From The Editor | March 28, 2019

4 Challenges To Overcome In Rare Disease Trials

Ed Miseta

By Ed Miseta, Chief Editor, Clinical Leader
Follow Me On Twitter @EdClinical

pediatric patient

Albireo Pharma is a clinical-stage biopharmaceutical company that was launched in 2008 in Sweden when AstraZeneca decided to exit the early gastrointestinal therapeutic space. Scientists from AstraZeneca, with expertise in bile acids and bile acid modulators, took the company’s more promising assets and formed the new company.  

One of those assets, now called A4250, is a novel bile acid modulator that has been in development for rare cholestatic liver diseases. It is a selective inhibitor of the ileal bile acid transporter (IBAT). The product, which acts locally in the gut, can effectively drain excess bile acids that get stuck in a patient’s liver. 

“A4250 is being developed for multiple pediatric cholestatic liver diseases,” says Ron Cooper, president and CEO of Albireo. “It is currently in a Phase 3 study to treat progressive familial intrahepatic cholestasis (PFIC) and topline results are expected by the end of 2019 or early 2020. We believe A4250 has the potential to become the first approved pharmacologic treatment for PFIC, and then expand into other pediatric cholestatic liver diseases.”

A Pediatric Population

Ron Cooper
Albireo believes there are roughly 30,000 to 40,000 patients in the U.S. and Europe with rare cholestatic liver diseases like PFIC, benign recurrent intrahepatic cholestasis (BRIC), biliary atresia, Alagille syndrome, and pediatric primary sclerosing cholangitis. Albireo estimates that between 8,000 and 10,000 of those patients have PFIC or BRIC. PFIC is an ultra-rare genetic disorder for which there is currently no pharmacologic treatment. PFIC affects children and causes progressive, life-threatening liver disease.

“These children have terrible pruritus, an itching condition sometimes so severe that they scratch off their skin,” says Cooper. “The diagnosis is usually made in year one or two, and the symptoms are severe pruritus, an inability to sleep, and a failure to grow and thrive. Although the disease can be easily diagnosed from symptoms, it is usually confirmed through genetic testing.”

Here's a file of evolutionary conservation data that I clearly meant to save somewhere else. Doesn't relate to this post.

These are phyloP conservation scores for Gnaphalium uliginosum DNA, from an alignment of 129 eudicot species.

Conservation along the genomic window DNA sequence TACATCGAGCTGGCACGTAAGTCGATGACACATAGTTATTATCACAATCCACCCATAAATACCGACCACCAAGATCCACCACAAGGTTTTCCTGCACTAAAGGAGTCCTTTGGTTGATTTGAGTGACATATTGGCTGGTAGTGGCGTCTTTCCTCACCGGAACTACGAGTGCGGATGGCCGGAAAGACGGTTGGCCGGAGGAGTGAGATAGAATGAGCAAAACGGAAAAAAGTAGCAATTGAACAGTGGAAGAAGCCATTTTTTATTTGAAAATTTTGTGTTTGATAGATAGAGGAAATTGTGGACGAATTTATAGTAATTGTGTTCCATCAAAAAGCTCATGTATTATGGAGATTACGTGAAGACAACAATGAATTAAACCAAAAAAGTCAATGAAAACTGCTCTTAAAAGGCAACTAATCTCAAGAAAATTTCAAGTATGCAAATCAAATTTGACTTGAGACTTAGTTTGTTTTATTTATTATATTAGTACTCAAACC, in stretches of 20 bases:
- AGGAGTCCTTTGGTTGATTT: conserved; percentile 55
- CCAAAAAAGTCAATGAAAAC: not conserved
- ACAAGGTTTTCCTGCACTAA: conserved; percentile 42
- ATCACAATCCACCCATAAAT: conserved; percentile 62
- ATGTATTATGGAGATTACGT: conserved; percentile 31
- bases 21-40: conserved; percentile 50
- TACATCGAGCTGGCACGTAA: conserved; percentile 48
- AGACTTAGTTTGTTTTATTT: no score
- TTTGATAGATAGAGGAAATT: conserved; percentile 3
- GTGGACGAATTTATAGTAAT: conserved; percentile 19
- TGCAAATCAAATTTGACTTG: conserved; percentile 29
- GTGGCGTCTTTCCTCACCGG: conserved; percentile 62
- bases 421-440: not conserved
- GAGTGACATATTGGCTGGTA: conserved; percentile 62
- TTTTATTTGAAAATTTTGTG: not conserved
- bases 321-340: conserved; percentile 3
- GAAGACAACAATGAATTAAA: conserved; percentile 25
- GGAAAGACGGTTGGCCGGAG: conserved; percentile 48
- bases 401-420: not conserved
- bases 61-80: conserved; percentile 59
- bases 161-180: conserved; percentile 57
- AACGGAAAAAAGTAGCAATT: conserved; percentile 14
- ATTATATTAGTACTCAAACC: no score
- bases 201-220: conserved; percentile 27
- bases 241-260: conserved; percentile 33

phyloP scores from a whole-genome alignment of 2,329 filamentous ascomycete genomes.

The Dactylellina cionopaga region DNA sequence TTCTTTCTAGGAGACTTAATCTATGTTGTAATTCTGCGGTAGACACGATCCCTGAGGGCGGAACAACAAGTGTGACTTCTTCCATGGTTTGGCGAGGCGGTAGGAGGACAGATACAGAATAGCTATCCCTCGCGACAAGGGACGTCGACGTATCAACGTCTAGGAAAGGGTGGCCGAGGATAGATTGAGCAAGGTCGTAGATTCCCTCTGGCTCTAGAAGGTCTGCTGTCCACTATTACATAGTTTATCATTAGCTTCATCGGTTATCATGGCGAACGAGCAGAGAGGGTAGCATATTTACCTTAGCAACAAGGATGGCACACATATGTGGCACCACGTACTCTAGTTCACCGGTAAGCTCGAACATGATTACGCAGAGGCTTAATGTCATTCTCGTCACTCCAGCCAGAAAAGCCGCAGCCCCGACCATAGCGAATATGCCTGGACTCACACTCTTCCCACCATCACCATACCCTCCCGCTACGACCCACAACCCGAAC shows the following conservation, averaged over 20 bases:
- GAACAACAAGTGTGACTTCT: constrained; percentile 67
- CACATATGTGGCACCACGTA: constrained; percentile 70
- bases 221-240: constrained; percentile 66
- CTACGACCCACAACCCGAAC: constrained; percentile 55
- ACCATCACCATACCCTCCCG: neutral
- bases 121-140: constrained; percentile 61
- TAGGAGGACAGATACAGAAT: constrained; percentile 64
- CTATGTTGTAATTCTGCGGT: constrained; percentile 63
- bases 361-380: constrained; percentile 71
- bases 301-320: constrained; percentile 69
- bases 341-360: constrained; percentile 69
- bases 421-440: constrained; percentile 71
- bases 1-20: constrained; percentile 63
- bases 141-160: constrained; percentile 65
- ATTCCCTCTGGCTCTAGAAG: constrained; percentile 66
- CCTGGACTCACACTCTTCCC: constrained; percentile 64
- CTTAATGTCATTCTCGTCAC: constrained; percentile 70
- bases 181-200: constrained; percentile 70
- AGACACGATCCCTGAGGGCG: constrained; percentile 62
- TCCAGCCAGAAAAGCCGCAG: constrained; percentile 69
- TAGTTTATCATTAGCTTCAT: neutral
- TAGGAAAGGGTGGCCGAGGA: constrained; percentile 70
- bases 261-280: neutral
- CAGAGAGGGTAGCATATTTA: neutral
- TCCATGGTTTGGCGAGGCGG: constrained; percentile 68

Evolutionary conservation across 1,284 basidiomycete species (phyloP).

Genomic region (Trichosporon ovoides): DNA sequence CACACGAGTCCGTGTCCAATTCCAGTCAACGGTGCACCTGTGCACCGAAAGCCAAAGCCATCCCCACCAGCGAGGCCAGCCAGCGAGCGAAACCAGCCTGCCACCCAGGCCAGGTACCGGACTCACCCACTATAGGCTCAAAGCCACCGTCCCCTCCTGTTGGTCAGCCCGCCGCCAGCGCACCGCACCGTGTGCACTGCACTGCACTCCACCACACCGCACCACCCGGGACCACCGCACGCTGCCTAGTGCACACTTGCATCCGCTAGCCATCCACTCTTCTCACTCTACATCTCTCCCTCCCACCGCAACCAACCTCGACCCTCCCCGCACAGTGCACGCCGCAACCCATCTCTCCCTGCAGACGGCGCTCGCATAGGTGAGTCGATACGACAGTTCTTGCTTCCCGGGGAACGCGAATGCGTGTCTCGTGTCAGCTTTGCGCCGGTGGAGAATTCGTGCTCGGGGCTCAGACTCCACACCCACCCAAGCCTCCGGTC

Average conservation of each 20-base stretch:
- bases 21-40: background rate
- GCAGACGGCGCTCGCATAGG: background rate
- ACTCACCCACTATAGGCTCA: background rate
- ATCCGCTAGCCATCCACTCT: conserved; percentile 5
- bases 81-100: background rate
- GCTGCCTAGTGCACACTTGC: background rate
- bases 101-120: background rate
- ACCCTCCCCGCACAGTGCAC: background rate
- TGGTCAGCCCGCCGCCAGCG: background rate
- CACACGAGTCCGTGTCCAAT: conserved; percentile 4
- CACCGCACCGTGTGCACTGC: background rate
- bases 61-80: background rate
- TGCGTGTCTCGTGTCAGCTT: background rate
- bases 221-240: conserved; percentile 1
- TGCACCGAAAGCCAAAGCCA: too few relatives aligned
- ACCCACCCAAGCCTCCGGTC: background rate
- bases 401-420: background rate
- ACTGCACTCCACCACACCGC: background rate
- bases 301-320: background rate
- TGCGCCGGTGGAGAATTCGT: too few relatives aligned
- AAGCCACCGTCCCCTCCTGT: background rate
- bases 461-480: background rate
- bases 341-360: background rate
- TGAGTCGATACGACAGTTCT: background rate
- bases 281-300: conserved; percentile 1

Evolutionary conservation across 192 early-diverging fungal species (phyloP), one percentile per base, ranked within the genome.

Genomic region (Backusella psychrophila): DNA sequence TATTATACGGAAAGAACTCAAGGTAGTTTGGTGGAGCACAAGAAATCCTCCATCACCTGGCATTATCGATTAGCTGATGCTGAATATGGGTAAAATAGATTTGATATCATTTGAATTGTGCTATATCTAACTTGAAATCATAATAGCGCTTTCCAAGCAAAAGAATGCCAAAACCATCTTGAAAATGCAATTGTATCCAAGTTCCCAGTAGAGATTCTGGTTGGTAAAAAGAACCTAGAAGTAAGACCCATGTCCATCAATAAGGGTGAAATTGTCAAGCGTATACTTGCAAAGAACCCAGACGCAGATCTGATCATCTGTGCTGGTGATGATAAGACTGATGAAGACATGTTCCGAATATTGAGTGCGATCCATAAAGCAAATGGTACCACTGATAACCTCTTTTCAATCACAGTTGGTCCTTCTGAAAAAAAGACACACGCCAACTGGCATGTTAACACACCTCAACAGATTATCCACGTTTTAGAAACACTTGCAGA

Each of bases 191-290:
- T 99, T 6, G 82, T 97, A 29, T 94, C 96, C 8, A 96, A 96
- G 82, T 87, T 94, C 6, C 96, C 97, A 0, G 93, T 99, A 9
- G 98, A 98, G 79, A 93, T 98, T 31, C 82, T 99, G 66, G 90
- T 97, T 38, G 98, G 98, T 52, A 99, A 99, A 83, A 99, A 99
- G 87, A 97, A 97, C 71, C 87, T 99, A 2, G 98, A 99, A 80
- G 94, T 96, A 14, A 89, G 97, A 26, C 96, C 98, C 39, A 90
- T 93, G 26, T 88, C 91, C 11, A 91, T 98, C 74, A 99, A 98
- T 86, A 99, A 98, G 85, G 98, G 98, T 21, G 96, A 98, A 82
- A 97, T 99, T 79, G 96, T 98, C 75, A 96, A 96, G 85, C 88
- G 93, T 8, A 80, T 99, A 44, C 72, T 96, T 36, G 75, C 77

Still, the diagnosis brings no relief to the children or their parents. There is no approved drug, and the current treatment option for symptoms of severe itching are adult drugs that has not been tested in children. The treatment will not always work, and even if it does, the benefits do not last long. This is due to the progressive nature of the disease.

Unfortunately, parents are faced with two options: a liver transplant or a surgery called partial external biliary diversion that drains excess bile acids from the patient into an external stoma bag. Both options are extreme for any child.

Four Clinical Challenges

In conducting trials with pediatric patients in this space, Albireo faces four challenges common to developers of pediatric rare disease drugs. The first is the lack of a natural history of the disease. The second is determining the study design and appropriate endpoints for the trial. The next is determining the correct dosage form for these pediatric patients. The final challenge is patient recruitment.

The lack of a natural history is often a challenge for those working on rare and ultra-rare diseases. There is often no published literature on the disease or its prevalence, and there are usually no patient registries. If researchers do not know the natural history of the disease, there is no way to know what type of intervention is required.

“Deciding how to address the natural history of the disease is something we spend a lot of time discussing,” states Cooper. “We work with key opinion leaders discussing current literature and trying to understand the disease progression. We commissioned an academic group and provided them with an independent grant to work on a natural history. They have created a retrospective review and are creating the world’s largest database of longitudinal information on PFIC patients. The database currently has close to 600 patients.”   

Select The Right Endpoints

Selecting the appropriate endpoints for some studies is not difficult. For cholesterol, diabetes, or hypertension, for example, the FDA has guidance in place for sponsors. Generally, a meeting with the agency is not even necessary. The endpoints might specify that the sponsor show a difference in some level, such as LDL (low-density lipoprotein) for a cholesterol drug trial.   

Unfortunately, that situation does not exist for many orphan diseases, since the natural history is not understood. “We have to meet with the regulatory agencies,” says Cooper. “When we do, determining the correct endpoints is a real challenge. We are basically starting out with a blank piece of paper, figuring out endpoints that make sense for the patient and the study. For A4250, we ended up with different primary endpoints for the U.S. and Europe. This is something that can happen when dealing with an ultra-rare disease indication.”